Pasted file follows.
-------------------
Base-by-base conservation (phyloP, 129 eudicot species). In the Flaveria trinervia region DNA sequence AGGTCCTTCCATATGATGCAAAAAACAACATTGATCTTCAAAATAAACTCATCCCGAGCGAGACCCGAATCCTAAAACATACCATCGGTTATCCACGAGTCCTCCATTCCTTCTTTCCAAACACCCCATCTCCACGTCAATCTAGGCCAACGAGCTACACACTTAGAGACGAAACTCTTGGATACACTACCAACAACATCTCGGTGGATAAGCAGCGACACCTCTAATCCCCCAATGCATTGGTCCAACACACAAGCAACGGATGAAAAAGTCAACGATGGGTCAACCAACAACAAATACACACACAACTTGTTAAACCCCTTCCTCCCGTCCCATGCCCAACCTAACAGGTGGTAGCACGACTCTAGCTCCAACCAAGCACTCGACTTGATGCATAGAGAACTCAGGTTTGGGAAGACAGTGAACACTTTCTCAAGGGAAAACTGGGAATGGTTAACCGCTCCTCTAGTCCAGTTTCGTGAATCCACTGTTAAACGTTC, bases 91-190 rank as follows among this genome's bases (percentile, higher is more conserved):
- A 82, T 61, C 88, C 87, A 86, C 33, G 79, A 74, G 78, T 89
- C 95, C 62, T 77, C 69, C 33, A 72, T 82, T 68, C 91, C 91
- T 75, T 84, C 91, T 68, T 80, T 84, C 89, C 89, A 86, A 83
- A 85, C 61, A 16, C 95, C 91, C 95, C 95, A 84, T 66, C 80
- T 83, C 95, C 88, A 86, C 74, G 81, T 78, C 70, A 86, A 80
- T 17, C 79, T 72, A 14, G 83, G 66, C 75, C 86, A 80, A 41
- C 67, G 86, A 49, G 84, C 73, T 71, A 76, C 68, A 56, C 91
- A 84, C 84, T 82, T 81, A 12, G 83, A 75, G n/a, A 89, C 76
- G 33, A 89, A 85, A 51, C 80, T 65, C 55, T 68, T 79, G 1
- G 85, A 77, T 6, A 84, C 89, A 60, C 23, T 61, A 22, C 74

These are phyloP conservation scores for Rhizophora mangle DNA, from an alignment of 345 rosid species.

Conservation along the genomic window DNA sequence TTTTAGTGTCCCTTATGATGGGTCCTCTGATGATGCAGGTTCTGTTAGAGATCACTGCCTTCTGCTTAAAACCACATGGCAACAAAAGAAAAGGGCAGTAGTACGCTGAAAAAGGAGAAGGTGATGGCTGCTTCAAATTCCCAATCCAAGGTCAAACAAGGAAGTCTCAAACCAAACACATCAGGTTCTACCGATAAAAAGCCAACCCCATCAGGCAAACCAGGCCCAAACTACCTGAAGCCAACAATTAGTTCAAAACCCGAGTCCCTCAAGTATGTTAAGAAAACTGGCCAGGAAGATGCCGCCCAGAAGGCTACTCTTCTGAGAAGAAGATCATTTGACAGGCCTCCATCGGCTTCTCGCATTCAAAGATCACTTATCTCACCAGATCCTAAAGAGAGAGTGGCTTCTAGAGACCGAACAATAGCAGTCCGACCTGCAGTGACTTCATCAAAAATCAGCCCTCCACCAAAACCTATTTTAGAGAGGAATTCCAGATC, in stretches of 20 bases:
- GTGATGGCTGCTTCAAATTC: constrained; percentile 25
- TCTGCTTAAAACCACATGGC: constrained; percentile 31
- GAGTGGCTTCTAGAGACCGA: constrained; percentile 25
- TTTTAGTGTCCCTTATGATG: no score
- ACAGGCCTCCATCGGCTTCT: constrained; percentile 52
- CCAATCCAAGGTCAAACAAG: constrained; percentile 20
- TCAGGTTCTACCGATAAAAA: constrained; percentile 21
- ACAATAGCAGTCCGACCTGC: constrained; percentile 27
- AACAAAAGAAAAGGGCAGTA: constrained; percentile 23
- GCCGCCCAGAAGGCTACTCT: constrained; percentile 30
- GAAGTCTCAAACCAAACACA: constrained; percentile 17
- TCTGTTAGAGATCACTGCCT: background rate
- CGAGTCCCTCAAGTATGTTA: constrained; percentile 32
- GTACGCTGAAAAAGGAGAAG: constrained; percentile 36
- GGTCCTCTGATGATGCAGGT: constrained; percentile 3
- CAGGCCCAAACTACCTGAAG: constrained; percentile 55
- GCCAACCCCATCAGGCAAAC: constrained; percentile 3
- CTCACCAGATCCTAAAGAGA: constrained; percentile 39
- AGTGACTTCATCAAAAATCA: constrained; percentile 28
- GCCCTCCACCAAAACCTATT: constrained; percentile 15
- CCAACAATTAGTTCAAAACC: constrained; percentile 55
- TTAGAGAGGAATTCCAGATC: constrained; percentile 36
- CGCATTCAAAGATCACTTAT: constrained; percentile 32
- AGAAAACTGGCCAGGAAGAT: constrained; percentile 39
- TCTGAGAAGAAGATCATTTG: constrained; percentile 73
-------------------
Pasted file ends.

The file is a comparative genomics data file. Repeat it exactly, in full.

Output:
Base-by-base conservation (phyloP, 129 eudicot species). In the Flaveria trinervia region DNA sequence AGGTCCTTCCATATGATGCAAAAAACAACATTGATCTTCAAAATAAACTCATCCCGAGCGAGACCCGAATCCTAAAACATACCATCGGTTATCCACGAGTCCTCCATTCCTTCTTTCCAAACACCCCATCTCCACGTCAATCTAGGCCAACGAGCTACACACTTAGAGACGAAACTCTTGGATACACTACCAACAACATCTCGGTGGATAAGCAGCGACACCTCTAATCCCCCAATGCATTGGTCCAACACACAAGCAACGGATGAAAAAGTCAACGATGGGTCAACCAACAACAAATACACACACAACTTGTTAAACCCCTTCCTCCCGTCCCATGCCCAACCTAACAGGTGGTAGCACGACTCTAGCTCCAACCAAGCACTCGACTTGATGCATAGAGAACTCAGGTTTGGGAAGACAGTGAACACTTTCTCAAGGGAAAACTGGGAATGGTTAACCGCTCCTCTAGTCCAGTTTCGTGAATCCACTGTTAAACGTTC, bases 91-190 rank as follows among this genome's bases (percentile, higher is more conserved):
- A 82, T 61, C 88, C 87, A 86, C 33, G 79, A 74, G 78, T 89
- C 95, C 62, T 77, C 69, C 33, A 72, T 82, T 68, C 91, C 91
- T 75, T 84, C 91, T 68, T 80, T 84, C 89, C 89, A 86, A 83
- A 85, C 61, A 16, C 95, C 91, C 95, C 95, A 84, T 66, C 80
- T 83, C 95, C 88, A 86, C 74, G 81, T 78, C 70, A 86, A 80
- T 17, C 79, T 72, A 14, G 83, G 66, C 75, C 86, A 80, A 41
- C 67, G 86, A 49, G 84, C 73, T 71, A 76, C 68, A 56, C 91
- A 84, C 84, T 82, T 81, A 12, G 83, A 75, G n/a, A 89, C 76
- G 33, A 89, A 85, A 51, C 80, T 65, C 55, T 68, T 79, G 1
- G 85, A 77, T 6, A 84, C 89, A 60, C 23, T 61, A 22, C 74

These are phyloP conservation scores for Rhizophora mangle DNA, from an alignment of 345 rosid species.

Conservation along the genomic window DNA sequence TTTTAGTGTCCCTTATGATGGGTCCTCTGATGATGCAGGTTCTGTTAGAGATCACTGCCTTCTGCTTAAAACCACATGGCAACAAAAGAAAAGGGCAGTAGTACGCTGAAAAAGGAGAAGGTGATGGCTGCTTCAAATTCCCAATCCAAGGTCAAACAAGGAAGTCTCAAACCAAACACATCAGGTTCTACCGATAAAAAGCCAACCCCATCAGGCAAACCAGGCCCAAACTACCTGAAGCCAACAATTAGTTCAAAACCCGAGTCCCTCAAGTATGTTAAGAAAACTGGCCAGGAAGATGCCGCCCAGAAGGCTACTCTTCTGAGAAGAAGATCATTTGACAGGCCTCCATCGGCTTCTCGCATTCAAAGATCACTTATCTCACCAGATCCTAAAGAGAGAGTGGCTTCTAGAGACCGAACAATAGCAGTCCGACCTGCAGTGACTTCATCAAAAATCAGCCCTCCACCAAAACCTATTTTAGAGAGGAATTCCAGATC, in stretches of 20 bases:
- GTGATGGCTGCTTCAAATTC: constrained; percentile 25
- TCTGCTTAAAACCACATGGC: constrained; percentile 31
- GAGTGGCTTCTAGAGACCGA: constrained; percentile 25
- TTTTAGTGTCCCTTATGATG: no score
- ACAGGCCTCCATCGGCTTCT: constrained; percentile 52
- CCAATCCAAGGTCAAACAAG: constrained; percentile 20
- TCAGGTTCTACCGATAAAAA: constrained; percentile 21
- ACAATAGCAGTCCGACCTGC: constrained; percentile 27
- AACAAAAGAAAAGGGCAGTA: constrained; percentile 23
- GCCGCCCAGAAGGCTACTCT: constrained; percentile 30
- GAAGTCTCAAACCAAACACA: constrained; percentile 17
- TCTGTTAGAGATCACTGCCT: background rate
- CGAGTCCCTCAAGTATGTTA: constrained; percentile 32
- GTACGCTGAAAAAGGAGAAG: constrained; percentile 36
- GGTCCTCTGATGATGCAGGT: constrained; percentile 3
- CAGGCCCAAACTACCTGAAG: constrained; percentile 55
- GCCAACCCCATCAGGCAAAC: constrained; percentile 3
- CTCACCAGATCCTAAAGAGA: constrained; percentile 39
- AGTGACTTCATCAAAAATCA: constrained; percentile 28
- GCCCTCCACCAAAACCTATT: constrained; percentile 15
- CCAACAATTAGTTCAAAACC: constrained; percentile 55
- TTAGAGAGGAATTCCAGATC: constrained; percentile 36
- CGCATTCAAAGATCACTTAT: constrained; percentile 32
- AGAAAACTGGCCAGGAAGAT: constrained; percentile 39
- TCTGAGAAGAAGATCATTTG: constrained; percentile 73